Four for Friday: The Future of Decision-Making in Talent Acquisition
It’s an interesting time to be in HR—especially the talent acquisition field. The idea of using data to make better decisions definitely has both pundits’ and practitioners’ wheels spinning, but there still seems to be more thought than action. This is natural amid times of rapid technological change. It’s a topic we discussed this week in our blog post, “Why Recruiting Is No Exception in Today’s Data-Driven Era,” and the theme of today’s Four for Friday.
1. How Recruiting Analytics Takes Talent Acquisition From Gut to Great (Recruiter.com)
As any recruiter knows, making gut decisions is part of the game. But that doesn’t mean we should rely on instincts and intuition alone. In fact, more recruiters than ever are starting to look at data to support decision-making, and next-generation talent acquisition analytics are transforming the utility of the data at hand. Frank Moreno discusses this digital transformation, diving into how tools are helping recruiters answer questions like who’s in my pipeline or what is my average time to fill and how does that impact cost of vacancy?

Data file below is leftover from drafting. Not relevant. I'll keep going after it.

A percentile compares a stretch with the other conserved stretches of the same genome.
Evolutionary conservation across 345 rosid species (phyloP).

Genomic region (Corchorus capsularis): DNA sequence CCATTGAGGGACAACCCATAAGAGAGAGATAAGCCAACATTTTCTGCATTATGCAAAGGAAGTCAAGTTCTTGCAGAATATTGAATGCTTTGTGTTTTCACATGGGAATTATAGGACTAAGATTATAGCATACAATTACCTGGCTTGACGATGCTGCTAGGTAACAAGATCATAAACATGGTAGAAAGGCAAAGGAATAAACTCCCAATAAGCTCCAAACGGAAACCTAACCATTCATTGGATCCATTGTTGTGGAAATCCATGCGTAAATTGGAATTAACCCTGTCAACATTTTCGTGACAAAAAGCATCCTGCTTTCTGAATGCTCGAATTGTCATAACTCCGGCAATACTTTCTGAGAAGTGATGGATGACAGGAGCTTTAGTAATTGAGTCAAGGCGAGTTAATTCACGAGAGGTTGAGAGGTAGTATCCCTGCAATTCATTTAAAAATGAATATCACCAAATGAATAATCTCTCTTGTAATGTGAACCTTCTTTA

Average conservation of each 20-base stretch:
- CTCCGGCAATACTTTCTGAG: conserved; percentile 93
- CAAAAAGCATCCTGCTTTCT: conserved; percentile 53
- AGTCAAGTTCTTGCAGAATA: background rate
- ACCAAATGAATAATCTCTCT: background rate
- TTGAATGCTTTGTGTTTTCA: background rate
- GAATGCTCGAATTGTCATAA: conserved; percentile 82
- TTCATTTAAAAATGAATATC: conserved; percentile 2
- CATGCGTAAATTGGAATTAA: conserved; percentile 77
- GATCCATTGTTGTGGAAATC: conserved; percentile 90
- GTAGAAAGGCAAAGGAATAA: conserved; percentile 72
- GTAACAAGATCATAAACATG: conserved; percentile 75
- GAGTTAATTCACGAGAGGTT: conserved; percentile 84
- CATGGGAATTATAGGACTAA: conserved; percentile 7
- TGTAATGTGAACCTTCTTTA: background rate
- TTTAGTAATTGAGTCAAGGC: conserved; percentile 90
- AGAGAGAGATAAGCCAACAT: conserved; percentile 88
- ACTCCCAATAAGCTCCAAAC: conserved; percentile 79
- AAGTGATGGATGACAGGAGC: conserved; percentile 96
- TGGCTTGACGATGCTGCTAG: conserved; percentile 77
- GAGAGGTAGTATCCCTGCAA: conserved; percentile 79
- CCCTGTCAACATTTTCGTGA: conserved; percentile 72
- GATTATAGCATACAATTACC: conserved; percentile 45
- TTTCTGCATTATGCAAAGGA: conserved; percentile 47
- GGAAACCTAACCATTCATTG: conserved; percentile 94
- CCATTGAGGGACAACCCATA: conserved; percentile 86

2. Time to Fill on the Rise Again (ERE)
Although the economy is adding jobs at its quickest rate since before the Great Recession, companies are still facing challenges when it comes to filling vacancies. John Zappe shares the results from a recent study, which shows the national fill time for vacancies in the U.S. was 26 working days in January, which is actually a year-over-year increase of 3.5 days. This aligns perfectly with our recent article on the top technologies executives should be considering to reach talent in 2015 and beyond.
3. HR analytics “stuck in neutral,” warns Deloitte (diginomica)
Janine Milne shares results from a recent Deloitte survey—“Global Human Capital Trends 2015: Leading in the New World of Work”—which was taken by 3,300 HR and business leaders from 106 countries. She says, “The report revealed that only 8% of respondents believed their organization was strong in analytics, even though 75% saw it as an important issue.” Companies are clearly interested in the power of analytics, but leadership feels they are lacking the skills and solutions needed to fully leverage them.
4. The Future of HR (again) (HRExaminer)
With so many people talking about big data and the power and social recruiting, John Sumser takes an interesting angle by discussing how enterprises with large IT budgets and resources are more likely to act first in these areas. He says, “The rapid pace of technical change has an impact but the basic principle–bigger, richer companies get it before smaller poorer companies–is a useful rule of thumb.”
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